As the evening turns into night, the wondering boat-guests are left in total silence with their thoughts. Subsistence and reproduction, breeding and decay, birth and death: all in a single day… “The Tisza is a graveyard when it is in bloom” goes the Hungarian song. The river sweeps away the lifeless mayflies, as well as any questions in people’s mind. Sometimes they just wish they could be a mayfly: lightweight, instinctive ephemera which are able to fulfil their purpose in life. They look back on their memories while hearing the sounds of fish feasting. Yes, indeed; it was such a perfect day!

is an outstanding example of international cooperation within the framework of the Interreg Danube Transnational Programme. The project aims inter alia to produce the updated Integrated Tisza River Basin Management Plan. Focusing on water management issues, jointly with the five Tisza-basin countries (involving 17 project partners), one of the project’s main objectives is among others to preserve conditions, which are crucial for the protection and conservation of Tisza Mayfly populations . The insect is the main communicational symbol of JOINTISZA.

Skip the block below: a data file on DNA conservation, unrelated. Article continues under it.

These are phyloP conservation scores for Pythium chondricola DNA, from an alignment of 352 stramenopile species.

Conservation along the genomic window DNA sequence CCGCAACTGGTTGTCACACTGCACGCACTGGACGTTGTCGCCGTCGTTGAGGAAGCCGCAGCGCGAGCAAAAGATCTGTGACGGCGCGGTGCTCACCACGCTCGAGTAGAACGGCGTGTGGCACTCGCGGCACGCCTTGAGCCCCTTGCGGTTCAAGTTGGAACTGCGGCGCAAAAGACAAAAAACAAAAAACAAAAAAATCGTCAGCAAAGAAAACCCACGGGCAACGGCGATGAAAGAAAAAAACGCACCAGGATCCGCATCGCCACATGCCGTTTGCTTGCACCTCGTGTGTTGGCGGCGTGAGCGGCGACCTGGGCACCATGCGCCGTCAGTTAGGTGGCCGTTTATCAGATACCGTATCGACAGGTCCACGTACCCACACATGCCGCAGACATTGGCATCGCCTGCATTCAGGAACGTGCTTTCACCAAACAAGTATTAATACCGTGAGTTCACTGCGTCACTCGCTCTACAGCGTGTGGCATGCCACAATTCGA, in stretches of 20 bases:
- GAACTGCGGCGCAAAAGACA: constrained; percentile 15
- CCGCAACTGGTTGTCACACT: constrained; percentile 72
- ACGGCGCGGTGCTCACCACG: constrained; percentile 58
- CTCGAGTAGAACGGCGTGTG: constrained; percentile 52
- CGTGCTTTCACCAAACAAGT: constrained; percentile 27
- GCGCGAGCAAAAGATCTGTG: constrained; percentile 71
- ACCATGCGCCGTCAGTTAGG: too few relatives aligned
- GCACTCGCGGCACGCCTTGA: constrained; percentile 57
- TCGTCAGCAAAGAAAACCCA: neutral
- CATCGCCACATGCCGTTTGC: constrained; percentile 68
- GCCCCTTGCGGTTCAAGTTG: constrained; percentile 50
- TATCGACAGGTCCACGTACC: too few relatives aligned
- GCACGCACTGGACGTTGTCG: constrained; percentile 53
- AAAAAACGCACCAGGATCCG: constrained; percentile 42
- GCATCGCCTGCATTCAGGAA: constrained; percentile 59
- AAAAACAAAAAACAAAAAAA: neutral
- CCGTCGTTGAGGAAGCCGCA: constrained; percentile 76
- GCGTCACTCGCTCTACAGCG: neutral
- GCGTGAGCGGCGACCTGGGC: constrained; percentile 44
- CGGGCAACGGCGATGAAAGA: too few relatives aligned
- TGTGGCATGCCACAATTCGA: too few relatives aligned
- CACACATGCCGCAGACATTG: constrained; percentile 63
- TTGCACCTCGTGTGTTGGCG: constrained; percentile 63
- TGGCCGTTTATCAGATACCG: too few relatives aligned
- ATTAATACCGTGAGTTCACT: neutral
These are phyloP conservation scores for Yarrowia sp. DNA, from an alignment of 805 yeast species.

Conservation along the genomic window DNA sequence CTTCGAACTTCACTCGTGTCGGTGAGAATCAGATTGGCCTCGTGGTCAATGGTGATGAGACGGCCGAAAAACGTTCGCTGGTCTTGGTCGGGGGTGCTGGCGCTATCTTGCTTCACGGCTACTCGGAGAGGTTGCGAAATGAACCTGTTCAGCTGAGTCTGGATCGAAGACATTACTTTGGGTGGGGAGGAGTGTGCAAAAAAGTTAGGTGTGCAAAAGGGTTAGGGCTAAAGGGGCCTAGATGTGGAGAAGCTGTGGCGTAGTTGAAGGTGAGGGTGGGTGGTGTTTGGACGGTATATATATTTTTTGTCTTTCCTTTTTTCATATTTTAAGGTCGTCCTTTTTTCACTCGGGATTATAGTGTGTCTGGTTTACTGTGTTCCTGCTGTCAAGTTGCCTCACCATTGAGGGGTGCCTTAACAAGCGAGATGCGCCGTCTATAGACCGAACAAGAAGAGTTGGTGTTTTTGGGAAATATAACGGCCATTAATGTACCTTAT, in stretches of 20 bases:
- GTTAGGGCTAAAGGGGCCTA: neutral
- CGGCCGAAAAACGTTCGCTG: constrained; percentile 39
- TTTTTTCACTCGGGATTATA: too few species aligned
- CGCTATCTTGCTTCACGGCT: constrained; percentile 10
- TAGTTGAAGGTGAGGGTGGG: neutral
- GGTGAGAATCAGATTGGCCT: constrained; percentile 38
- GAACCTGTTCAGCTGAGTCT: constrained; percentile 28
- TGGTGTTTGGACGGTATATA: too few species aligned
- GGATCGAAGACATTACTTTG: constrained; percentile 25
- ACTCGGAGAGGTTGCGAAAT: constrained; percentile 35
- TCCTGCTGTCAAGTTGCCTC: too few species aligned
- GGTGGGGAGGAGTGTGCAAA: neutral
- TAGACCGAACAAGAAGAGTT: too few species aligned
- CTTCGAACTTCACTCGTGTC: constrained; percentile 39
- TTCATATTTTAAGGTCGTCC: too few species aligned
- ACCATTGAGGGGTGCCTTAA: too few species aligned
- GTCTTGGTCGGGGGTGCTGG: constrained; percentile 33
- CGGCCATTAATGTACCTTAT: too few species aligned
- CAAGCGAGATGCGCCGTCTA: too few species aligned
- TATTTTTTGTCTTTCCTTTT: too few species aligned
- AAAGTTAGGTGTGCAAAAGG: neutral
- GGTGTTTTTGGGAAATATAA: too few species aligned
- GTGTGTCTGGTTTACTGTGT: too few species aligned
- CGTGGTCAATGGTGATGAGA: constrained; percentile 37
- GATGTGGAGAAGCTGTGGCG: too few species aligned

Balázs Németh is an environmental engineer. He works at the ICPDR Permanent Secretariat as Technical JOINTISZA Project Staff.

Read more about the project: http://www.interreg-danube.eu/approved-projects/jointisza

Next: Danube Watch 2/2018 - Celebrating 70 years of the Danube Convention